What is Obeya?
The word Obeya means “big room” in the Japanese language. It describes a central place where both leadership and operational teams can discuss openly and leverage visual management to ensure the organization delivers maximal value to customers while minimizing waste.
Obeya was first put into practice by Toyota in 1993 when the group launched the Prius. To address high market expectations while meeting tight deadlines, leading engineers had the idea of displaying all essential product and performance information in one area and gathering a team of cross-functional key experts and workers to determine the best approach for developing the new car.
Although Obeya was initially used to develop an industrial product as part of a program, you can use the method in a wide range of situations to support the leadership function of an organization. As stated by Tim Wiegel in Leading with Obeya, “it has the potential to align strategy, sharpen focus, share meaningful context and bring about learning and improvement skills for both leadership and operational teams.”
How to create an Obeya Room?
Tim Wiegel has designed a reference model in which he recommends breaking the visual framework into five areas.
1. Lead Successful Strategies
The Lead Successful Strategies area is the starting point of your Obeya. This area highlights the project's purpose (the why), the high-level strategy, and the strategic capabilities, i.e., the resources and competencies needed to achieve the objectives (Customer Satisfaction, Product Quality, Finance, Human Resources, Risk & Compliance, etc.). It is the North Star that influences decision-making and helps the team always focus on what matters the most.
Depending on your project context, you may also remind customer and/or stakeholder needs, and share an external analysis, for example, by using the PESTLE framework.
2. Deliver Value
As Tim Wiegel formulates it, “the delivery of value is about how we spend the time and resources available to us, to maximize value for customers and our organization.” It can include up to four-part:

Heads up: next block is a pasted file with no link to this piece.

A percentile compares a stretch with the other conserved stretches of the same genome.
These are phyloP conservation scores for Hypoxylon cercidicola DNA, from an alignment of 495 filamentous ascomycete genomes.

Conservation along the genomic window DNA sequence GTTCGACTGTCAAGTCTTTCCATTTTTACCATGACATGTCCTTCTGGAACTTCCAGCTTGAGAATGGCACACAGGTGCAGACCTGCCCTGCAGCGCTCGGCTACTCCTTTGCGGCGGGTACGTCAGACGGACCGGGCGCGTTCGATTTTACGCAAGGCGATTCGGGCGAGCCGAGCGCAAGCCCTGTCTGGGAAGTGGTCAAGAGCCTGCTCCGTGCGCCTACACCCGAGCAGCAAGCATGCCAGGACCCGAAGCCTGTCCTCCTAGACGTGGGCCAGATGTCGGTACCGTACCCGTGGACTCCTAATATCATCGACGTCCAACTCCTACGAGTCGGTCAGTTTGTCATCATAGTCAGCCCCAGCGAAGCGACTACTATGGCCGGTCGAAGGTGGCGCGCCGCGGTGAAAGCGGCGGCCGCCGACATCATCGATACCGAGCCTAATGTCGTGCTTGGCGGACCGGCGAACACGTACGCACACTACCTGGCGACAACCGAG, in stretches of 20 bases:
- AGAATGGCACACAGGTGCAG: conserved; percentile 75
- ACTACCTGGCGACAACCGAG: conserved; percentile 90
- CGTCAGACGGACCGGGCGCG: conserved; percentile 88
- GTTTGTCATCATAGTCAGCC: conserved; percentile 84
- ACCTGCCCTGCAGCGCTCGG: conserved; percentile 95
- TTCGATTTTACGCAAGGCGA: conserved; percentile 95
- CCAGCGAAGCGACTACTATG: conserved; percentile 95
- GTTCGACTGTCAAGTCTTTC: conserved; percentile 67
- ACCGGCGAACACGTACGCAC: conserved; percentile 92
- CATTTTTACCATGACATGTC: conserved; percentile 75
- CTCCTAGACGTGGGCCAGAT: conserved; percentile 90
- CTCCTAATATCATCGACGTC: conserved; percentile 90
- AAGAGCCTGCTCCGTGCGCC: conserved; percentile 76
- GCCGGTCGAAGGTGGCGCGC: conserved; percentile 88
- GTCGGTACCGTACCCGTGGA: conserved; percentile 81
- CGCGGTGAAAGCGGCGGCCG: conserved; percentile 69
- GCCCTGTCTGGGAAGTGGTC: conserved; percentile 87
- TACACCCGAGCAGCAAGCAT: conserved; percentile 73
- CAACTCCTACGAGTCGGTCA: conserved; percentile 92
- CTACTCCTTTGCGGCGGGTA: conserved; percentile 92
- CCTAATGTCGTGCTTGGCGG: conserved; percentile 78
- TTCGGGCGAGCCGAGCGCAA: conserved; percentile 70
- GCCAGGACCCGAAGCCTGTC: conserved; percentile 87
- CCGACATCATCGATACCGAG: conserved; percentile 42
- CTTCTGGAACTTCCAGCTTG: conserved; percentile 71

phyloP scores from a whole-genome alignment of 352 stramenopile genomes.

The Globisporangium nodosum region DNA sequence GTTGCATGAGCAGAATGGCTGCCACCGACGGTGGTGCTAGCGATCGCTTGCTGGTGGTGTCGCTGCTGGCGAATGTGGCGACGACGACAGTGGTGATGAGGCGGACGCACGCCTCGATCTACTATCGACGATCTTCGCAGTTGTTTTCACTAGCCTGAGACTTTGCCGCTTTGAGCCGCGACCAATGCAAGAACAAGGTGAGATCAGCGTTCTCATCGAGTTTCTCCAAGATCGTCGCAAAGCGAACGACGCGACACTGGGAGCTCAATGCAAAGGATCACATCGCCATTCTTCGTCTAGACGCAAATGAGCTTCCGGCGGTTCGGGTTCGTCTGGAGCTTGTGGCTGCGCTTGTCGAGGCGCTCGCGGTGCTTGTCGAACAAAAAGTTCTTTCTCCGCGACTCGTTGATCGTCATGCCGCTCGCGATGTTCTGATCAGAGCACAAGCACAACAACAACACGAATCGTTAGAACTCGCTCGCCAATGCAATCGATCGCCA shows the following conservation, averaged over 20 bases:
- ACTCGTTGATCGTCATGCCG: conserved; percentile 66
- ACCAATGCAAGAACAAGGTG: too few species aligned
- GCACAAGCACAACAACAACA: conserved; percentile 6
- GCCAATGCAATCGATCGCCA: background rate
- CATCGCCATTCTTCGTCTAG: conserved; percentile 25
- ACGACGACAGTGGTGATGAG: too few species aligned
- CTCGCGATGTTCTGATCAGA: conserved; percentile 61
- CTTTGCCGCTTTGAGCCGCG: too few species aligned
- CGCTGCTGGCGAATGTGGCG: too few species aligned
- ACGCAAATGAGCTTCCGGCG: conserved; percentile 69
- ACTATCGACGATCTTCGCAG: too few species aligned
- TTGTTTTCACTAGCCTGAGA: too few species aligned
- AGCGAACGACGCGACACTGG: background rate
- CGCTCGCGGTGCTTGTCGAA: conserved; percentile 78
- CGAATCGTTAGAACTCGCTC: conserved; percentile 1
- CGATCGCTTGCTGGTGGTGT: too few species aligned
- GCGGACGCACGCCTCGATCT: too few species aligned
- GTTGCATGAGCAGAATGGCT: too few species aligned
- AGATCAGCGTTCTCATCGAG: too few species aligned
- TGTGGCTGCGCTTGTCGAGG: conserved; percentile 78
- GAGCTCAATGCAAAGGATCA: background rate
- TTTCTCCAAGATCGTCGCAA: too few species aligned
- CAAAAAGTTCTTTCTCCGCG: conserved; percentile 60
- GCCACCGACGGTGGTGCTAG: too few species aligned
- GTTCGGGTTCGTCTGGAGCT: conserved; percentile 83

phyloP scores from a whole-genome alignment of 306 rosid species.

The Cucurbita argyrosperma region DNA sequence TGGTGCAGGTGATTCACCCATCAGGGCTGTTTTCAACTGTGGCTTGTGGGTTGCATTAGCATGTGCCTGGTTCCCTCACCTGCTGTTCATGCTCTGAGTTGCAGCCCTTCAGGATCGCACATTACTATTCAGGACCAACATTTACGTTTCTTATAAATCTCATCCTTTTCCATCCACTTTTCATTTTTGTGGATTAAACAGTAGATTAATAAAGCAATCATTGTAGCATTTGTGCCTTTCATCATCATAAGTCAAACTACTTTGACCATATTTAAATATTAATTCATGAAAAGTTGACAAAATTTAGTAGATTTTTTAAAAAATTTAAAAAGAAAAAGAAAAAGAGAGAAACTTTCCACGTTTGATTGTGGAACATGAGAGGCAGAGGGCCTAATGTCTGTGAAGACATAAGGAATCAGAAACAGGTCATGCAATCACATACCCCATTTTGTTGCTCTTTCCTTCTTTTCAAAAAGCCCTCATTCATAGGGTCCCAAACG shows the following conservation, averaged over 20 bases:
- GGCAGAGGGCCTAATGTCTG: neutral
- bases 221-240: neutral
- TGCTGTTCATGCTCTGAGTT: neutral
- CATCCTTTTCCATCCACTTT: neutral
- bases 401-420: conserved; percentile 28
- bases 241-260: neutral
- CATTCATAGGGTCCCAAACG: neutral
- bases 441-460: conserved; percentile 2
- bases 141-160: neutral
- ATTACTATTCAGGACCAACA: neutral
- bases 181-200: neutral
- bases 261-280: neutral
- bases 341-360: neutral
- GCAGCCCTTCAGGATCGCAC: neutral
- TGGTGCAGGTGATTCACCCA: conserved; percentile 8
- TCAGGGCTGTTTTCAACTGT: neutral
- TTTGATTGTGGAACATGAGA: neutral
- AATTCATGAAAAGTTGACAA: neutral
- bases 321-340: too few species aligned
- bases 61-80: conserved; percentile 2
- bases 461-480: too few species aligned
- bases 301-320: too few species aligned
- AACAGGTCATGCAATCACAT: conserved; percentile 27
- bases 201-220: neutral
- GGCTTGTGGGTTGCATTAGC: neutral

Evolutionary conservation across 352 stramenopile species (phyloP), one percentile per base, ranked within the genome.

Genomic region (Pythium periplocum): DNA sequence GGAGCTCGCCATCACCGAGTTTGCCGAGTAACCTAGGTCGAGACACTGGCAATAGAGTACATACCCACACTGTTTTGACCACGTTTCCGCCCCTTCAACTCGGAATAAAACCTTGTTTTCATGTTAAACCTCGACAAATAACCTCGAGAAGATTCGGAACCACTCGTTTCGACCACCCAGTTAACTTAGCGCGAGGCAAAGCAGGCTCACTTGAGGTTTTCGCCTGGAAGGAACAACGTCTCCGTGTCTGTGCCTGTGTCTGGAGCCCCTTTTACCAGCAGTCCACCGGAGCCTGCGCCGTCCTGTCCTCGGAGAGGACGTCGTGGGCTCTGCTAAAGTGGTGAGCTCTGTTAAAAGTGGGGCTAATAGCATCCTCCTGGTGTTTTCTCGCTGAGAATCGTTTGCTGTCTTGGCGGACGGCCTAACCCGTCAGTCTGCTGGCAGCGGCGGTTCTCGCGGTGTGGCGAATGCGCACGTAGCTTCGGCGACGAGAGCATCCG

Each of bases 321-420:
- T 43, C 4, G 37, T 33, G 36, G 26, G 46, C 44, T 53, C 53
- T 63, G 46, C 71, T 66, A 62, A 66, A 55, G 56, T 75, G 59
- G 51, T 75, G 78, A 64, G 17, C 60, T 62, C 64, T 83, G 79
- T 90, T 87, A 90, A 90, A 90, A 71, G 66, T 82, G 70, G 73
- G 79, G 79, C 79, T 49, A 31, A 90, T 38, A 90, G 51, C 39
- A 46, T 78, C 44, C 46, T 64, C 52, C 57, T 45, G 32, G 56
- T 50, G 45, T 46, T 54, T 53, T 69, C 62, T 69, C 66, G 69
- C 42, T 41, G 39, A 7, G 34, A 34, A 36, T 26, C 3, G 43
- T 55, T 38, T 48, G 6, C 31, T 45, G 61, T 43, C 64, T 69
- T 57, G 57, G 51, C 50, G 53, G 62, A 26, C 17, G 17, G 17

- A Value Stream Map that breaks down the main stage of the process,
- A Portfolio Funnel that enables to gather and prioritize ideas before putting them in production,
- A 12-to-18 month Roadmap to force the team to keep the head up and anticipate what’s coming next,
- A Kanban Board to deal with day-to-day work items.
3. Drive Performance
The Drive Performance area displays the key metrics that enable the team to measure success. They are generally directly related to the different strategic capabilities outlined in the Lead Successful Strategies area.
Tim Wiegel separates two types of metrics: outcome metrics, which directly measure the performance of the concerned strategic capability, and supporting metrics, which measure things that impact the outcome. For example, if the outcome metric is the total production costs, the supporting metrics may be raw material, labor, non-quality, etc.
4. Act & Respond
The Act & Respond area gives the team a dedicated place to centralize requests and decisions that contribute to improving the process. Each task is tracked and assigned to someone accountable for implementing it. The objective is to quickly lift impediments by involving adequate experts or managers when necessary.
5. Solve Problems
This area is dedicated to describing problems, assessing workload and expected outcomes, prioritizing problem-solving accordingly, and logging new learnings.
What is the impact of Obeya on the leadership system?
Obeya is not only about visualizing the work and performance of the team, but it is first and foremost about setting up a practical structure for leadership activities. People involved in the project must commit to a strict rhythm and routine, leaving more time and mind space to actually do the work, prepare meetings and collect facts and data needed for making quality decisions.
Since working with Obeya means more transparency on how the team works, more transparency on results, and more accountability, it may imply a profound change compared to your current way of working and cause some resistance at the beginning amongst stakeholders. That is why you can start small and keep improving the process progressively.